School of Behavioral Sciences


Doctor of Philosophy in Counselor Education and Supervision (PhD)


David E Jenkins


Attachment, Christian, God, Marriage, Relationship, Satisfaction, Romantic


Counseling | Counseling Psychology | Counselor Education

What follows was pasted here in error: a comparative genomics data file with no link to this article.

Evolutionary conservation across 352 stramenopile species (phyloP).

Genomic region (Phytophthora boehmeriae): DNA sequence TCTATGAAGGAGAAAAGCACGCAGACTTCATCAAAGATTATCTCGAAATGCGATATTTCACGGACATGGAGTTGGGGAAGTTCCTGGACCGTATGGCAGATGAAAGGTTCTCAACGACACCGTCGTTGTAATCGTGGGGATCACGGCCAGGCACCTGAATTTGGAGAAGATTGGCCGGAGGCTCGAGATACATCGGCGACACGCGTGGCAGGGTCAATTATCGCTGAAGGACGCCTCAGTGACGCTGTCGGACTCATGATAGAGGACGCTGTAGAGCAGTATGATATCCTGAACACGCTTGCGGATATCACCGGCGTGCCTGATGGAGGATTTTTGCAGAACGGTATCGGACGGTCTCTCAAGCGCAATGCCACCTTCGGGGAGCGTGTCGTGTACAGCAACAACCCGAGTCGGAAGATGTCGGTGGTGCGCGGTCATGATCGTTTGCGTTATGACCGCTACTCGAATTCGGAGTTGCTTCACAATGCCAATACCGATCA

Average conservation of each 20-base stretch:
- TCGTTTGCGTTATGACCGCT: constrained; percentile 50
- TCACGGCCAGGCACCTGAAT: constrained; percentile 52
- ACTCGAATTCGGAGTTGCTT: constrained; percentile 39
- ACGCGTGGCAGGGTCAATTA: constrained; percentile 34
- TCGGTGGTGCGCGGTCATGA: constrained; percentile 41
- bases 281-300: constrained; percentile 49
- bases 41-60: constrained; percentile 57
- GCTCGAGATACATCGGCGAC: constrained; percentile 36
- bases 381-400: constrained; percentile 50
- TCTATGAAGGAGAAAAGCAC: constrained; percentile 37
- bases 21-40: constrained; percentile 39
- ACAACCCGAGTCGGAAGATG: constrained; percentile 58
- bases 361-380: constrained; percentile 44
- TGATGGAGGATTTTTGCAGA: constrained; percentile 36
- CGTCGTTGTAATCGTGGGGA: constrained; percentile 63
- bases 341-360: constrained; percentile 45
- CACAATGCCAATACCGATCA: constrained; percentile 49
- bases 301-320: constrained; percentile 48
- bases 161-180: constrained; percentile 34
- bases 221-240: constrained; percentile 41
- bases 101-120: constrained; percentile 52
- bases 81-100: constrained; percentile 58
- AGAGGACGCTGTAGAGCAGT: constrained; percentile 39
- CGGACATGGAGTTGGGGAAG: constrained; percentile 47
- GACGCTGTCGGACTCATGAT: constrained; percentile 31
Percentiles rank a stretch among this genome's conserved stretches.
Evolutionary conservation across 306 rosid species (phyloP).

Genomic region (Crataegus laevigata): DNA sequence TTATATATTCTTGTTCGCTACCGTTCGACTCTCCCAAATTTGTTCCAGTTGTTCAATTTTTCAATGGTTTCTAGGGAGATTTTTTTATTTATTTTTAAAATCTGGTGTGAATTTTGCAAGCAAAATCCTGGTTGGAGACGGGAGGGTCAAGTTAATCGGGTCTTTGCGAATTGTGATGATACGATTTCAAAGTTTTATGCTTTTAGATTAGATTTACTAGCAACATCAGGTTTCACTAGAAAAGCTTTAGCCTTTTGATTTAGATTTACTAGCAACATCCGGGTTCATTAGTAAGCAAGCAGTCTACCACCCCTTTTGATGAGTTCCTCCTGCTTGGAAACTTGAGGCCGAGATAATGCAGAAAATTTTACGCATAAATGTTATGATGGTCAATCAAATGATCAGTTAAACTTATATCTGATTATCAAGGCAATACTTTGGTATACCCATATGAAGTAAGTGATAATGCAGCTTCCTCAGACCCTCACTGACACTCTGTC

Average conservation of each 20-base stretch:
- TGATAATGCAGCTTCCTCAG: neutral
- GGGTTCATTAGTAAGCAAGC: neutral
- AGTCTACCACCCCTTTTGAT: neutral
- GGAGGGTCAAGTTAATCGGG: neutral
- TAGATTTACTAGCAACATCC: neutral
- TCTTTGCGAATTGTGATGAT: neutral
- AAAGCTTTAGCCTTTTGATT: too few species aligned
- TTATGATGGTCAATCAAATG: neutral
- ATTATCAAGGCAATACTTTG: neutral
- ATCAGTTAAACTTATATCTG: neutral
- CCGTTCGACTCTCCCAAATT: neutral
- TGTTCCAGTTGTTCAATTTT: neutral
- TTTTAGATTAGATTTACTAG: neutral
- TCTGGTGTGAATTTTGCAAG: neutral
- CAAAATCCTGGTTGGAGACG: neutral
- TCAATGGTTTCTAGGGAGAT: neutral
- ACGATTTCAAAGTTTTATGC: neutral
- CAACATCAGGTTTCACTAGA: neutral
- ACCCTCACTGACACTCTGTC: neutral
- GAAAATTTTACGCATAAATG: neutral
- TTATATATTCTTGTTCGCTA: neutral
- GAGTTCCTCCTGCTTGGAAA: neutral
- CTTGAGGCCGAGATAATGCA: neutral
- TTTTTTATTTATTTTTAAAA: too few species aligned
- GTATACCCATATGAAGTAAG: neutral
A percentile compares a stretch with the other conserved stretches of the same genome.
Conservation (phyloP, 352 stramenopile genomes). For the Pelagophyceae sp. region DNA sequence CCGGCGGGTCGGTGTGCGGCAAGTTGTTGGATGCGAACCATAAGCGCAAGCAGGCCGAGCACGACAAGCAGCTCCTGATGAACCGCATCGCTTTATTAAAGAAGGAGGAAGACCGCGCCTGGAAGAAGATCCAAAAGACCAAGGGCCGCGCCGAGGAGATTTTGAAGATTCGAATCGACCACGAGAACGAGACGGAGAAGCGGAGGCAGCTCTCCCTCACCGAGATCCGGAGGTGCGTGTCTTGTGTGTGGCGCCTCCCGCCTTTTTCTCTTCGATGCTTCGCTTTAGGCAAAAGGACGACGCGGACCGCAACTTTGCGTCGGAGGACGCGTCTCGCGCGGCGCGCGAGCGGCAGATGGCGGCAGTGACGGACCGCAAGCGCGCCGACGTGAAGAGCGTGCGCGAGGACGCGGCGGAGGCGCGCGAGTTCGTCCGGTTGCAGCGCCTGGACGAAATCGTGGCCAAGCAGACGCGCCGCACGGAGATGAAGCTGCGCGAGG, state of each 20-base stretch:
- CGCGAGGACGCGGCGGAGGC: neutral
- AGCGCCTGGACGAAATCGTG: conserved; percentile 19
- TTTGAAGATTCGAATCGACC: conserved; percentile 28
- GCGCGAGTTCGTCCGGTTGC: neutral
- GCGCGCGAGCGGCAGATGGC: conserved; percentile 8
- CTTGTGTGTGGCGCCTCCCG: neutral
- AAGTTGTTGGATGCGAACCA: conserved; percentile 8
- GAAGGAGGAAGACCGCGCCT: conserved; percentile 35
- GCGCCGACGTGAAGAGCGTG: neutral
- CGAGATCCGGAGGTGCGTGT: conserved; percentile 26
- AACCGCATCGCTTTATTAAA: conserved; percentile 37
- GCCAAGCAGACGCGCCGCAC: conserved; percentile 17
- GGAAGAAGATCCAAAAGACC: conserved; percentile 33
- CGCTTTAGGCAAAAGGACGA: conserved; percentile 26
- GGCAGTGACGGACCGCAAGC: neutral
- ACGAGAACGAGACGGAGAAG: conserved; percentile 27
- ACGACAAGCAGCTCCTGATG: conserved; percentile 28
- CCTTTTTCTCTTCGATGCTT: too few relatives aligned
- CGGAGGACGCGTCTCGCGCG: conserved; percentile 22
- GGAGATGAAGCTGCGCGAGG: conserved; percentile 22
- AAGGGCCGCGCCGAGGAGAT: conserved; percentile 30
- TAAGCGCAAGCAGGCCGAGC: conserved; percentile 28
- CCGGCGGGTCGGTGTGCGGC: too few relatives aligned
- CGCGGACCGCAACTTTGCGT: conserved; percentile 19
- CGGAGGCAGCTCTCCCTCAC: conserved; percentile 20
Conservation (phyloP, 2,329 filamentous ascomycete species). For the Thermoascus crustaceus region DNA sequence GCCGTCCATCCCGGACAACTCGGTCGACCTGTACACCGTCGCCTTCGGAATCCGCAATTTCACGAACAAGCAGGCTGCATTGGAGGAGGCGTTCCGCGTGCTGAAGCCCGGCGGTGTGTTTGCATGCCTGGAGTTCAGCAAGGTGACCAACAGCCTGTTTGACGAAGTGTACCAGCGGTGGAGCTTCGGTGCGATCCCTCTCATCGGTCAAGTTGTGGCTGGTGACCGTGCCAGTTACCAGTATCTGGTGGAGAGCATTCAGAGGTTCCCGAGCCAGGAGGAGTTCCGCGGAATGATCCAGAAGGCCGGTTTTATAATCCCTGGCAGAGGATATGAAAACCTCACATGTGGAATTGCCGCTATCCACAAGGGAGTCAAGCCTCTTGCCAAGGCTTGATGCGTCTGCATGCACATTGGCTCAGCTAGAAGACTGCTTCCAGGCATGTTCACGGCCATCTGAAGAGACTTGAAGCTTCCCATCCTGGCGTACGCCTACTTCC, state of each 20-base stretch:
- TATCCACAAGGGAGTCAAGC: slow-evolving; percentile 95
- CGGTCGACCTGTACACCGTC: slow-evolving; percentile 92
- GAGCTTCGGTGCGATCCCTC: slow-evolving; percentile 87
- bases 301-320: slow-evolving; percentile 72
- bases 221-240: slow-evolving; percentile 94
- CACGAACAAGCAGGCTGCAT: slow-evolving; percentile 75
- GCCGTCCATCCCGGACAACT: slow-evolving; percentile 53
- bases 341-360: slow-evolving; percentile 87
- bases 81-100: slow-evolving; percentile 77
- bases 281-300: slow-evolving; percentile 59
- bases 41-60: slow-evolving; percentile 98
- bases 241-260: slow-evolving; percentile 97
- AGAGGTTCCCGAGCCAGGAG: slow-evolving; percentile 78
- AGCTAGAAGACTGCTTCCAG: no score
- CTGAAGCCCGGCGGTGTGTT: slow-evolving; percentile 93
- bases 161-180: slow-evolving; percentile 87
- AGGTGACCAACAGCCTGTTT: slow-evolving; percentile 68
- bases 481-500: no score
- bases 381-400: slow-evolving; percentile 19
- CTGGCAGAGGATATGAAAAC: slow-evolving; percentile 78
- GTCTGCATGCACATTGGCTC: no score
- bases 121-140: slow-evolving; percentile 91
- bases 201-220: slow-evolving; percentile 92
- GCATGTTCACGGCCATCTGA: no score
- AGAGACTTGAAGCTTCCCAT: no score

With professional counseling ethics and organizations moving to more spiritual and cultural sensitivity on behalf of their clients, there is limited research on Christian couples in the area of marital intervention. This phenomenological study examined the shared experiences of five Christian couples who participated in a Christian emotionally-focused therapy marital intensive and who reported maintaining relationship satisfaction one year later. The study assessed the effectiveness of this Christian marital counseling intervention; and identified emergent processes and themes that occurred specific to Christian couples in a marital intervention setting; and added to the God attachment and romantic attachment literature through a Christian EFT marital intervention model. I operated as the interviewer for each couple. Results yielded three major themes for the three research questions, several minor themes and a few points of interest. The SHRM was found to be an effective intervention for Christian couples to move to a secure presentation in God and romantic attachment presentation that resulted in relationship satisfaction. The recommendations for future research included conducting a longitudinal quantitative study by operationalizing the outcome themes from this study, conducting a qualitative study with couples who did not achieve relationship satisfaction through SHRM, and conducting a qualitative study with other counselors who have used this model. The outcome model can be used as a diagnostic tool at intake to better individualize each couple’s treatment focus and inform the clinician as to the couple’s attachment presentation in the area of God attachment, romantic attachment, relationship satisfaction and attachment outside the relationship.